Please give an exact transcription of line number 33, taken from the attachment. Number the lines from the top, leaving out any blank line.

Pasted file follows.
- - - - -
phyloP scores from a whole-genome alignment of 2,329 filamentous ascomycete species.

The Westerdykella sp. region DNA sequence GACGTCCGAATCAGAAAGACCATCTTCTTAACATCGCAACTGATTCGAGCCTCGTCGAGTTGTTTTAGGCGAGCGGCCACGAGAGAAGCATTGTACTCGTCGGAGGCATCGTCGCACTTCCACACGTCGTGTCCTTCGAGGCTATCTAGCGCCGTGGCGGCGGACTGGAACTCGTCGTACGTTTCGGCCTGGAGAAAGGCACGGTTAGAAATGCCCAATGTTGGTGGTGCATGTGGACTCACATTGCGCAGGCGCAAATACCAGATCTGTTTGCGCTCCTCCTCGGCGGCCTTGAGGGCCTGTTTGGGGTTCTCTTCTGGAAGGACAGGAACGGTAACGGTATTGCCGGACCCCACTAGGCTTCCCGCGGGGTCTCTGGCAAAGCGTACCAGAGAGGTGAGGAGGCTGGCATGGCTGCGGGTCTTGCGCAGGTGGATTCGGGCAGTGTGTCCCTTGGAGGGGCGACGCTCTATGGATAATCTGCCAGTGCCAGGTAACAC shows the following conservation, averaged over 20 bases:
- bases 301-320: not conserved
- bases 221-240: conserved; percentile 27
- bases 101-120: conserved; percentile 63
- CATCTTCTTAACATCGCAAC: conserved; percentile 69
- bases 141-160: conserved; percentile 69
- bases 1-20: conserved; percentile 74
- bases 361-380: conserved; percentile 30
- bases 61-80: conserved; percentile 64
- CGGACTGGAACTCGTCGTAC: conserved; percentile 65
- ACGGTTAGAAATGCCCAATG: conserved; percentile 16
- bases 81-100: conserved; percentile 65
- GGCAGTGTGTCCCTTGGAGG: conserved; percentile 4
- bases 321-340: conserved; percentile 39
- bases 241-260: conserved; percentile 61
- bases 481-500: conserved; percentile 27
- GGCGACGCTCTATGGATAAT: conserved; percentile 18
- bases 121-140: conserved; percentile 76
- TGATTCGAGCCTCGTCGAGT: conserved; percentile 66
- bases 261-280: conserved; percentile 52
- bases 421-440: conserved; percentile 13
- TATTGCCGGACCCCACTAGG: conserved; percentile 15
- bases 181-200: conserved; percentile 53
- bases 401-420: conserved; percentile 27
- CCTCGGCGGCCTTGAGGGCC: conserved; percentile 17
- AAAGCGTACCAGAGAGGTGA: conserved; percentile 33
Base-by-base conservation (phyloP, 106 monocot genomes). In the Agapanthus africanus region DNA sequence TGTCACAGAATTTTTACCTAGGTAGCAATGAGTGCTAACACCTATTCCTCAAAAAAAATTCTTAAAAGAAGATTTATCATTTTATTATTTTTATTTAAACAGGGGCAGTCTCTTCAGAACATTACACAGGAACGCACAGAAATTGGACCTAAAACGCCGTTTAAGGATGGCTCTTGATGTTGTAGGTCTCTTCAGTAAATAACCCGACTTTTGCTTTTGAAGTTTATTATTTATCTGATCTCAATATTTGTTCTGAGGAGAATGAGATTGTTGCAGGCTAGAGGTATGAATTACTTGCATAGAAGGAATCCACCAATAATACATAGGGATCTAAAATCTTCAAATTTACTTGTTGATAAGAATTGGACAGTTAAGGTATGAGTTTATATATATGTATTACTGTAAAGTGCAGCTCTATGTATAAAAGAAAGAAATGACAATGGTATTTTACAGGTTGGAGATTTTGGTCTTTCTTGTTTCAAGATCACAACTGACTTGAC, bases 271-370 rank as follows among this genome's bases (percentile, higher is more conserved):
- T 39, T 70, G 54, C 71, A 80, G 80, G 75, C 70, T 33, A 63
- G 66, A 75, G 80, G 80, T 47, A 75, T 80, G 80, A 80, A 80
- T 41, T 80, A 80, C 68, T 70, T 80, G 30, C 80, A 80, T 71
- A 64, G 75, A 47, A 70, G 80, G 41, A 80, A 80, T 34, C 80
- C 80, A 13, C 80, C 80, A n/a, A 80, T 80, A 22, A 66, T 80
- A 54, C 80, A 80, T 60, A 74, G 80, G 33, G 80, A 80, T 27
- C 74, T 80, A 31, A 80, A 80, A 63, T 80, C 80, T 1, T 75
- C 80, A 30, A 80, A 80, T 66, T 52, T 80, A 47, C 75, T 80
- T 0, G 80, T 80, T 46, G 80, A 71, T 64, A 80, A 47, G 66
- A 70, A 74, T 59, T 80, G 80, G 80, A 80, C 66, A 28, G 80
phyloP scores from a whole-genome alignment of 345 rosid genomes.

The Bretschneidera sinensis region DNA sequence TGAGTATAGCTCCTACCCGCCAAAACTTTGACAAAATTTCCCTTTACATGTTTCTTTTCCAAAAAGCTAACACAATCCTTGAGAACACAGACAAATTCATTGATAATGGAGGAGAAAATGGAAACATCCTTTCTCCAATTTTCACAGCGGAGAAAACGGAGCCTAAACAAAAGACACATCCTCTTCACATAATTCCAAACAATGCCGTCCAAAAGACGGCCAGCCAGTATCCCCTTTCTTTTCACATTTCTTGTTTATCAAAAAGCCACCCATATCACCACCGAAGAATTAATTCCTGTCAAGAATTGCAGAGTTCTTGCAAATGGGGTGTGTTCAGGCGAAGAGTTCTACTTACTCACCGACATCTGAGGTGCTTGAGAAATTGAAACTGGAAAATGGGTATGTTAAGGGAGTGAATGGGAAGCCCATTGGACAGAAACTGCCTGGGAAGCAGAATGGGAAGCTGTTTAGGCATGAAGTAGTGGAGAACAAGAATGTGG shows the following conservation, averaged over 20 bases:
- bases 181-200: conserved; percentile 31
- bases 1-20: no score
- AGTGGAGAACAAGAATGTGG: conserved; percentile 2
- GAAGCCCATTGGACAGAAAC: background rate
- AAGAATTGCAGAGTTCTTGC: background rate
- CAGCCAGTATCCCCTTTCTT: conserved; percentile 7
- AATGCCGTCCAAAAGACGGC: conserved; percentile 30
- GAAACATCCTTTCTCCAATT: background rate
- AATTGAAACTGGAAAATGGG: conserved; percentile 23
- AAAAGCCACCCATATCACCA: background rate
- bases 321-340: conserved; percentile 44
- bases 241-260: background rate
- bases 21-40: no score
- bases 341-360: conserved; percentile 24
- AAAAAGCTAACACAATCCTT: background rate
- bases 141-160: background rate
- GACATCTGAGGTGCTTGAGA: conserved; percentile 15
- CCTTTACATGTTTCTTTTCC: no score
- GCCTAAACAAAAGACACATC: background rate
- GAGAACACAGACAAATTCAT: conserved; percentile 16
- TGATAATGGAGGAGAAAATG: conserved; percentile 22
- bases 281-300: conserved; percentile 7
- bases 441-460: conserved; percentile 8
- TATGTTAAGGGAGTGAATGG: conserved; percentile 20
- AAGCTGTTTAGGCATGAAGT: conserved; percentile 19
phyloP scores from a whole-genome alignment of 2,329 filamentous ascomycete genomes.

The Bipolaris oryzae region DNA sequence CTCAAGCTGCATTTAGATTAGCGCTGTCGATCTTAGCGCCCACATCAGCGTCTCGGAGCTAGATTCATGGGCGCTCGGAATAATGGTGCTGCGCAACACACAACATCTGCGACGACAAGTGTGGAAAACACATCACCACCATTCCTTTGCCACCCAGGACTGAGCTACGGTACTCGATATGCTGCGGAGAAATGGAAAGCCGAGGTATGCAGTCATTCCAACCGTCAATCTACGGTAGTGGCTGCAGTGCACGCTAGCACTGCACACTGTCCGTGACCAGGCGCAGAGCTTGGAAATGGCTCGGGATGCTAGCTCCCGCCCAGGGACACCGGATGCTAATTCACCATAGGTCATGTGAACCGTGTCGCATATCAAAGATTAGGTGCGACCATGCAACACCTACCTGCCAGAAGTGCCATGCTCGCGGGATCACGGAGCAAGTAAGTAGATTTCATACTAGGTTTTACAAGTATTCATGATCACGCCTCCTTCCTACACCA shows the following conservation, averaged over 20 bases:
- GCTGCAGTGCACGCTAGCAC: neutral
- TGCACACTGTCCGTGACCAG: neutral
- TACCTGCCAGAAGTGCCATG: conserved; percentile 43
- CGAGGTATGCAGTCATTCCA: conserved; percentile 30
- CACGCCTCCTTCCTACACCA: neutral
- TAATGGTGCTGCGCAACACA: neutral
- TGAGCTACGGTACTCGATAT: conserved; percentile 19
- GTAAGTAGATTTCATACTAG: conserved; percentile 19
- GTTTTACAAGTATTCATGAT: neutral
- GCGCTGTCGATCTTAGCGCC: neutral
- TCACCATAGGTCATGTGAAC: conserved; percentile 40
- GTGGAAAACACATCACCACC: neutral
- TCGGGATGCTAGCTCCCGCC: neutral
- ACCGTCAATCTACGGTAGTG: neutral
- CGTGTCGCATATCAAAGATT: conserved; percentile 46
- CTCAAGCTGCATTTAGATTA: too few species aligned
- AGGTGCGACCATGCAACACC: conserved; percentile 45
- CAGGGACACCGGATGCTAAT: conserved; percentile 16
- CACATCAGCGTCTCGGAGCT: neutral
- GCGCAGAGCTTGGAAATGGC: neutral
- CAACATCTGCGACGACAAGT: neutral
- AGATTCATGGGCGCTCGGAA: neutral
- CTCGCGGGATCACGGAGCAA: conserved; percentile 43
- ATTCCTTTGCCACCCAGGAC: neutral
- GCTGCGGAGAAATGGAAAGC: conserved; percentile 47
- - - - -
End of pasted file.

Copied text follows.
- C 80, A 13, C 80, C 80, A n/a, A 80, T 80, A 22, A 66, T 80